Making a log shelving unit – part 2

I’ve made the rungs (see part 1) so the next next step in making my shelving unit is the ladder legs or uprights.

Of course, there are four and the pieces I had ranged from just over 5′ up to over 7′.  The ends were not even and one was a bit punky, so I figured the maximum height I could use was 5′ 1″, which seemed just right for this project.

These pieces I had were mostly already peeled, but there were a few places that had some bark that I stripped with a carving knife. I also needed to clean up some little branches sticking out from the sides so I did that by using a small handsaw parallel to the logs.  After that I did some light sanding trying to leave character in the wood.  

Now to the holes in the uprights.  I decided on five shelves with a 10″ spacing between them.  Marking them wasn’t so easy because, unlike wood that has been planed and cut straight and parallel, these logs not only weren’t dead straight, but also they changed in diameter from 1 1/2″ – 2″ and had curved faces.  Wood off the jointer, planer and tablesaw is much easier to work with!

The widest diameter of each of the four pieces would be the bottom of each upright, so it would narrow at the top.  I  marked out the center of each hole for the rungs by using a long straightedge.  At first I was going to drill the holes with a spade bit but then realized that the long point on the end of that might go through the log and make a hole in the other side, which I didn’t want.  So I had to buy a new 5/8″ forstner bit to match the tenon cutter I had.  I put a piece of masking tape on the bit to give me some idea of how deep to go with the drill.  This is not precision because, as I said the logs are not straight and change in diameter.



 So, five holes were drilled in each upright and then the rungs were set in as evenly as possible.  I had some rearranging to do because not only were the uprights uneven, but so were the rungs.  I had to fight with it a bit and realized that some of the tenons will not be as far in the holes as others because of this unevenness.


I glued and clamped the rungs in the ladder legs:



Here’s the two ladders finished:


 Next post… finishing the unit by getting the planks ready and making the cross piece on the back…

Everything I make is for sale, so if you see something you like, please contact me.

Making a log shelving unit – part 1

 I needed to make a shelving unit to hold some signs and things at a craft show I was attending a few weeks ago.  I’m just getting to posting what I came up with.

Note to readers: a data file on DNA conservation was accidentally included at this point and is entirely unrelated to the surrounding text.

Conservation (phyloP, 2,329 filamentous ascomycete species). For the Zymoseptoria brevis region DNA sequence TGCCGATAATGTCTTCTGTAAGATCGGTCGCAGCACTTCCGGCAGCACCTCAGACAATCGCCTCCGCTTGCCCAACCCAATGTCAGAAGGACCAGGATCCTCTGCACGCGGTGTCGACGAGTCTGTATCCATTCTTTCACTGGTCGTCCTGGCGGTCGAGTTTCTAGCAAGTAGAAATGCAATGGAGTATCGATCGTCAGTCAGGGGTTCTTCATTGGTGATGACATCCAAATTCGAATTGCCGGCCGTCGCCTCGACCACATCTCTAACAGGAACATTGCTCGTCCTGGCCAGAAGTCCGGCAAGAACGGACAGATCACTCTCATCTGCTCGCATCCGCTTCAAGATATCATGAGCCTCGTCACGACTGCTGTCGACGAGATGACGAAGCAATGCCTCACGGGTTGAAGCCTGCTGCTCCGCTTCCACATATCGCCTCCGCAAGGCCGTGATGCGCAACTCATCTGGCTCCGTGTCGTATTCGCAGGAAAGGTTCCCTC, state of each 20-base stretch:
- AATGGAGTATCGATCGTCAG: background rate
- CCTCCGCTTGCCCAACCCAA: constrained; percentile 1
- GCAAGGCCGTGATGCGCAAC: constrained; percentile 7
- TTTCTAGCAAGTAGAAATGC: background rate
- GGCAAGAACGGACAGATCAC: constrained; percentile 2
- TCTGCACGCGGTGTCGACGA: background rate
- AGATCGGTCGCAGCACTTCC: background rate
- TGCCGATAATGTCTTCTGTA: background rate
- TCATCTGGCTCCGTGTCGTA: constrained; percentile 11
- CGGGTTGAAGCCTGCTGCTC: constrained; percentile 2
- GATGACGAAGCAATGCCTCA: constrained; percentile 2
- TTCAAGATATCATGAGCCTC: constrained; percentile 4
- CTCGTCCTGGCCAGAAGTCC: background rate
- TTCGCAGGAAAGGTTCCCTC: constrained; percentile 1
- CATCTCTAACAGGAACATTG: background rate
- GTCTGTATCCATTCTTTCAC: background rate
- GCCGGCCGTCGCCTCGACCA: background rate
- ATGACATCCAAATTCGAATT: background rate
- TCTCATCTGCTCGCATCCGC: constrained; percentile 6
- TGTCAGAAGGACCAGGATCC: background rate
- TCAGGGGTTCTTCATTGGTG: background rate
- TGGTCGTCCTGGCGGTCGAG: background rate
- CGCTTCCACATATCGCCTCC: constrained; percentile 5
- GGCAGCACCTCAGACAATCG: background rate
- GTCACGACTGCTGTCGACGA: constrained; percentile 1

I wanted something that was easy to take in the vehicle and put together at the show and then take apart again to come home.  I also wanted to use some old logs and make it in a rustic style.

 Something like this but without all the X’s:

from: online source that I can’t find, but it cost $1518

So basically I would make two “ladders,” one for each end and then one large cross across the back to hold it from twisting.  Then I would just sit barn board planks on the ladder rungs.

I had 4 logs, or branches that were very straight and just over 5′ long and with a diameter that ranged from 1 1/2″ – 2″ .  This is what I would use for the ladder uprights, or legs.  I don’t even know what type of tree these came from.  

The rungs are to be made of maple from trees cut down a few years ago on our property and the branches were stored in my barn for future use. They are about 3/4″ – 1″ in diameter.


I will use the Lee Valley tenon cutter to shape each end of the rung. This is the same tool I used when I made my log coffee table . It is like a pencil sharpener that attaches to the end of your electric drill.  It turns very quickly and needs to be held strongly.  I cut a U shape out of a 2×4 to hold the branch and clamp both securely to my workhorse.





Then the cutter is held as horizontally as possible and pushed onto the end of the branch to cut the tenon.  I cut tenons about 1 1/4″ long.


 Since the old barn boards I have that I want to use for the shelves are about 5 3/4″ wide, I needed rungs that would leave just over that much space between the ladder uprights.  That worked out to a rung length of 8″ (which includes the tenons on both ends). 

 Next post… drilling the holes in the uprights…

Everything I make is for sale, so if you see something you like, please contact me.

Log Coffee Table from Maple with Floating Barn Board Top

I finally decided to use some maple logs that I had kept from when we cleared space in our wooded area for our garage/workshop.

I read books by both Doug Stowe and Daniel Mack about working with logs and bought a tenon cutter from Lee Valley. (A tenon cutter is like a huge pencil sharpener that is driven by a drill.) I found some old 1” thick barn board, complete with bug holes, for the top.